Lauded Abroad, Indian Leader Is Besieged at Home

But if he is lauded overseas, Mr. Singh is now under attack at home, as critics blame his administration for indecision and inaction. His government is besieged by corruption scandals, runaway inflation and bickering among senior ministers. Amid the clamor, Mr. Singh has often seemed silent or aloof, even as his political enemies have portrayed him as the weak captain of a rudderless administration.

The loud criticism of Mr. Singh, who sits atop the coalition government led by the Indian National Congress Party, is partly the white noise of India’s raucous democracy, and partly a reprise of old complaints.

But the public perception of disarray is one reason the prime minister made a show of reshuffling his cabinet on Wednesday afternoon.

In a nationally televised ceremony from India’s presidential palace, the new members of Mr. Singh’s cabinet were sworn into office. Changes were made in several ministries plagued with poor performance or scandals during the past year, including those responsible for aviation, roads, sports, petroleum and coal. But the major figures overseeing foreign affairs, finance, home security and defense remained in place.

Many analysts say Mr. Singh must recharge his administration to tackle major issues like food security, power supply and infrastructure, as well as to push through reforms on land and governance. More than that, they say, he must seize the moment to address larger, systemic failures in governing that foster corruption and could eventually undermine India’s aspirations to become a global power.

Yet even as Mr. Singh reshuffled his lineup, most ministers were moved rather than fired. M.S. Gill, whose performance was sharply criticized during the staging of the Commonwealth Games, was downgraded to a lesser ministry overseeing statistics. Kamal Nath, who was regarded as ineffective at the critical roads ministry, was moved to the ministry of urban development.

For now, India’s economy is sizzling, growing at roughly 9 percent a year. Many economists are forecasting a long boom that, if handled properly, could transform the nation. Many Indian entrepreneurs have learned to thrive despite governmental dysfunction, but few analysts believe India can thrive long term if the government maintains the status quo.

“There are so many uncertainties over the next four or five years that if you don’t fix things while the going is good, it is going to be that much harder, later,” said Pratap Bhanu Mehta, president of the Center for Policy Research, a leading independent research institute in New Delhi. “Given the historic opportunity that India has, they are frittering away precious time.”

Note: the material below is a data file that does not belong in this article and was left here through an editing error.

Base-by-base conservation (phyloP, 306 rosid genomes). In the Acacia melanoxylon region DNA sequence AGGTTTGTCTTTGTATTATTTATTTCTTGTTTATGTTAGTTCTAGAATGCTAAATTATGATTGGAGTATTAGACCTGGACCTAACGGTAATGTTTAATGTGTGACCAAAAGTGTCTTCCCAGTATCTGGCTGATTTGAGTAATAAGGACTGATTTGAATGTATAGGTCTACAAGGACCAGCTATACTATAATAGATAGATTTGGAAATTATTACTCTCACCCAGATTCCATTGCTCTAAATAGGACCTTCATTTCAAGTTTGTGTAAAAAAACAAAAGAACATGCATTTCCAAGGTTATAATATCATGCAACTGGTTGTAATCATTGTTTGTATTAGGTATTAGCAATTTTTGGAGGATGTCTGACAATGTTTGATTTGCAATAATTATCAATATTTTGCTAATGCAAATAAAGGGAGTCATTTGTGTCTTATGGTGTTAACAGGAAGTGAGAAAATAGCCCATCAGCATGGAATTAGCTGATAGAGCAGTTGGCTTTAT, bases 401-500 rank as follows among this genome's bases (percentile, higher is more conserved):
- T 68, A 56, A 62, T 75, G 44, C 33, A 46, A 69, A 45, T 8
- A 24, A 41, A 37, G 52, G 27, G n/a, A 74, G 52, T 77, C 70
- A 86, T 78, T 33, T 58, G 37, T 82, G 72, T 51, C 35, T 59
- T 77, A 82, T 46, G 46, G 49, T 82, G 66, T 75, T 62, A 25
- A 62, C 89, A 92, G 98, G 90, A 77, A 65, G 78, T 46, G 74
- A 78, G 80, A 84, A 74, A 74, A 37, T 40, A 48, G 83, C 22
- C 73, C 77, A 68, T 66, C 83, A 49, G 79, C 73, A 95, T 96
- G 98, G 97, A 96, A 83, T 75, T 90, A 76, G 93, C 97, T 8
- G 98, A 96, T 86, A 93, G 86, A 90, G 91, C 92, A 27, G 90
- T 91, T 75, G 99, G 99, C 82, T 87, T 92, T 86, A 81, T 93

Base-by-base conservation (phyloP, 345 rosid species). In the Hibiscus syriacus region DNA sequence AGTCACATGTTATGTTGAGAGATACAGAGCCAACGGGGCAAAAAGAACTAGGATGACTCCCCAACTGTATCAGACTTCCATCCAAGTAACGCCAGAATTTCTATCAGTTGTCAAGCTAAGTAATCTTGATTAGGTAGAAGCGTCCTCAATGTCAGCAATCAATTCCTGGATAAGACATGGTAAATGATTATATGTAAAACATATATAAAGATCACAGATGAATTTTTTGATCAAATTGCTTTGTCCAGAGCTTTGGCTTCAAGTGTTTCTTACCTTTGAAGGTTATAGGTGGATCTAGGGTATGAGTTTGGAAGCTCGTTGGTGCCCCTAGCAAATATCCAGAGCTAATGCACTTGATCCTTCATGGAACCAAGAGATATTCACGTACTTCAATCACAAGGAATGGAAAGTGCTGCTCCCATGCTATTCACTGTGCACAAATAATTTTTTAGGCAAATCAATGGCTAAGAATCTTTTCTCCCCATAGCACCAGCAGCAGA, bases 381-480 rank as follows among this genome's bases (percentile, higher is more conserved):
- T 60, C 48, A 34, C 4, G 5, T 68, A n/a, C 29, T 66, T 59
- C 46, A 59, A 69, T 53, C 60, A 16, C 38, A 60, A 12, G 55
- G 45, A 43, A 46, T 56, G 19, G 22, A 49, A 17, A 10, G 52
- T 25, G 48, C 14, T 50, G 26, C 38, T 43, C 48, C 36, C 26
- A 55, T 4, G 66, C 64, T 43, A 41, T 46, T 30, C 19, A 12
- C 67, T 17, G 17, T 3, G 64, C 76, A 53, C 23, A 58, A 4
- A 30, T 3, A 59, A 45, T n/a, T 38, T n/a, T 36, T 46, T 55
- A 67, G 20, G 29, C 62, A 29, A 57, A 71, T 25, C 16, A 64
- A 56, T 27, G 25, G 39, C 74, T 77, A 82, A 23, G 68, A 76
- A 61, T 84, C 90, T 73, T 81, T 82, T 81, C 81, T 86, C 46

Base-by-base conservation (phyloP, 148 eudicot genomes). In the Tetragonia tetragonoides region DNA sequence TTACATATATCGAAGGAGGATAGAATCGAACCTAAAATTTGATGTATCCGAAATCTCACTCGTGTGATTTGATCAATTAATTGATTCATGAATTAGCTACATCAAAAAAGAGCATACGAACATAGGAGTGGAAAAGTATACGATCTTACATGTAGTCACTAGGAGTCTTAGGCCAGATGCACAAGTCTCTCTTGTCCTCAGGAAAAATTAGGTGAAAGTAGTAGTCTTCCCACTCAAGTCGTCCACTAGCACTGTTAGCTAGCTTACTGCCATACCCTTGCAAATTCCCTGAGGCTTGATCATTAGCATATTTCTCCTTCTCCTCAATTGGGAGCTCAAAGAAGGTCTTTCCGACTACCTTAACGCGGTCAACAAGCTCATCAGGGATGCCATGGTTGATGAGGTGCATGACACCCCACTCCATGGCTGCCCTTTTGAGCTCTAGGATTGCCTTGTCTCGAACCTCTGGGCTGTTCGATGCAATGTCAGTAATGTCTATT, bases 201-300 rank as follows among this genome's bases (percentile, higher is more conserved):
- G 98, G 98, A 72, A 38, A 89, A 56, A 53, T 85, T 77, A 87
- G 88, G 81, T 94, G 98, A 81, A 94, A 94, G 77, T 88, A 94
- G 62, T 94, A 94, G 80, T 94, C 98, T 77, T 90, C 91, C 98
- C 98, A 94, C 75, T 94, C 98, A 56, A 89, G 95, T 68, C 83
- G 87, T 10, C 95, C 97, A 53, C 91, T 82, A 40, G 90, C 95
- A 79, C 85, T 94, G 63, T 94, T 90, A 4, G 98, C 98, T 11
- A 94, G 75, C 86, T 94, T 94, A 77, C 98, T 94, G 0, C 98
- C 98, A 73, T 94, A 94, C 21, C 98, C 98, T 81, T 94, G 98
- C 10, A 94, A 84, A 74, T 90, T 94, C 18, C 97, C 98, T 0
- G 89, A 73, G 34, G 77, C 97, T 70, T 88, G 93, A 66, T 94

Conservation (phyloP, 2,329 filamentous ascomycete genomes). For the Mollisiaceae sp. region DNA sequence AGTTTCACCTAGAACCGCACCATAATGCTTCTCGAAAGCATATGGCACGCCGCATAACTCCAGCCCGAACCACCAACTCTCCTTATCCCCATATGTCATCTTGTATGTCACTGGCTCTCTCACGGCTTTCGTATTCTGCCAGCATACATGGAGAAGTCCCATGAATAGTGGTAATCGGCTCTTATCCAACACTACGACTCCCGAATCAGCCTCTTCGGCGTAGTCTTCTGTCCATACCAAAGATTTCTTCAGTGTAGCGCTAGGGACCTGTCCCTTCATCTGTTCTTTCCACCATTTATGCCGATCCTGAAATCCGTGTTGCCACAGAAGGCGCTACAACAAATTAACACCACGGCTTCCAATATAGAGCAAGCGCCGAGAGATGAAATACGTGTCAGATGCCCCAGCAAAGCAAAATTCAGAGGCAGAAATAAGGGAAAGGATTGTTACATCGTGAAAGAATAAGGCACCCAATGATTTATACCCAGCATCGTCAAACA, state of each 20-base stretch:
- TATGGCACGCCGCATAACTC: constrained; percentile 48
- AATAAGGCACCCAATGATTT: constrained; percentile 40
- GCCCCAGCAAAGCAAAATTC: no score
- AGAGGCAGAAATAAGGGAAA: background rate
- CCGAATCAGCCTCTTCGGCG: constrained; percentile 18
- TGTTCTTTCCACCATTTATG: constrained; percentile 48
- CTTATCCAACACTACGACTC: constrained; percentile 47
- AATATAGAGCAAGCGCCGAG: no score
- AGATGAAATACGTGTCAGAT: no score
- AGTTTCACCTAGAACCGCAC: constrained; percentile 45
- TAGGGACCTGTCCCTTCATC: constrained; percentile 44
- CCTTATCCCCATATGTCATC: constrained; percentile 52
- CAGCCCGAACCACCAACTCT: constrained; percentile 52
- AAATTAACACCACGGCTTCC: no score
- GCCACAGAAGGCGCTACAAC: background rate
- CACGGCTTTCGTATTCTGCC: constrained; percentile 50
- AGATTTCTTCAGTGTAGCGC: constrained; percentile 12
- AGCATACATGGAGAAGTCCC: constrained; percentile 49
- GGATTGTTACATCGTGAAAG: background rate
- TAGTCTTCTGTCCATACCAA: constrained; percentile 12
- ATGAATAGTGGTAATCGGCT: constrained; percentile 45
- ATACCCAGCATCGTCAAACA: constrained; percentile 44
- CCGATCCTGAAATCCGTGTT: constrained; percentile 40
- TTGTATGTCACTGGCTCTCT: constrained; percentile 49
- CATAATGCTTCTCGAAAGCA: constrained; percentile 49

Mr. Singh, now 78, usually floats above the rancor of India’s daily politics. Trained as an economist, he is considered a father of the economic reforms credited for setting off India’s current boom. As finance minister, beginning in 1991, he dismantled socialist-era restraints and oversaw India’s transition to a more open, market-based economy. By 2004, after Sonia Gandhi had guided the Congress Party back to power, she made Mr. Singh her surprise choice for prime minister.

Indeed, Mr. Singh’s critics have long disparaged him as a caretaker prime minister beholden to Mrs. Gandhi, the Congress Party president, and to her son, Rahul Gandhi, the party’s heir apparent as prime minister. Yet Mr. Singh proved otherwise, especially when Congress Party leaders and coalition allies wavered on a landmark civilian nuclear agreement with the United States. Mr. Singh threatened to resign if the Congress Party did not back him on the deal — which it promptly did.

In the 2009 elections, opposition leaders in the Bharatiya Janata Party, or B.J.P., depicted Mr. Singh as India’s weakest prime minister, but voters re-elected his Congress-led United Progressive Alliance government. When the new government took office, public expectations were high.

Now, 20 months later, the Congress Party has suffered setbacks in elections in the state of Bihar and is wounded by corruption scandals linked to the Commonwealth Games, the government’s allotment of 2G telecommunications spectrum and other cases of official malfeasance.

Mr. Singh must no doubt operate at the mercy of the imperfections of India’s coalition politics. But his cabinet has witnessed periodic infighting, while the prime minister himself has seemed slow to respond to certain crises, his critics say.

When Kashmir erupted in violence and demonstrations last summer, Mr. Singh waited for months before strongly intervening. And though he has not been personally linked to any scandals, he has been criticized for his inability, or unwillingness, to crack the whip on corruption and push through reforms.

“In spite of a clean personal image,” said Nirmala Sitharaman, a B.J.P. spokeswoman, “he is heading a government that is responsible for unbelievable amounts of treasury loss.”

Sanjaya Baru, a former spokesman for the prime minister, said the scandals had come as Mr. Singh’s political influence already seemed diminished. He was forced to make a public reversal after making an overture to Pakistan that apparently exceeded the dictates of other Congress Party leaders. His signature achievement — the nuclear deal — was passed with a liability clause that may prevent many foreign nuclear suppliers from building power plants in India.  

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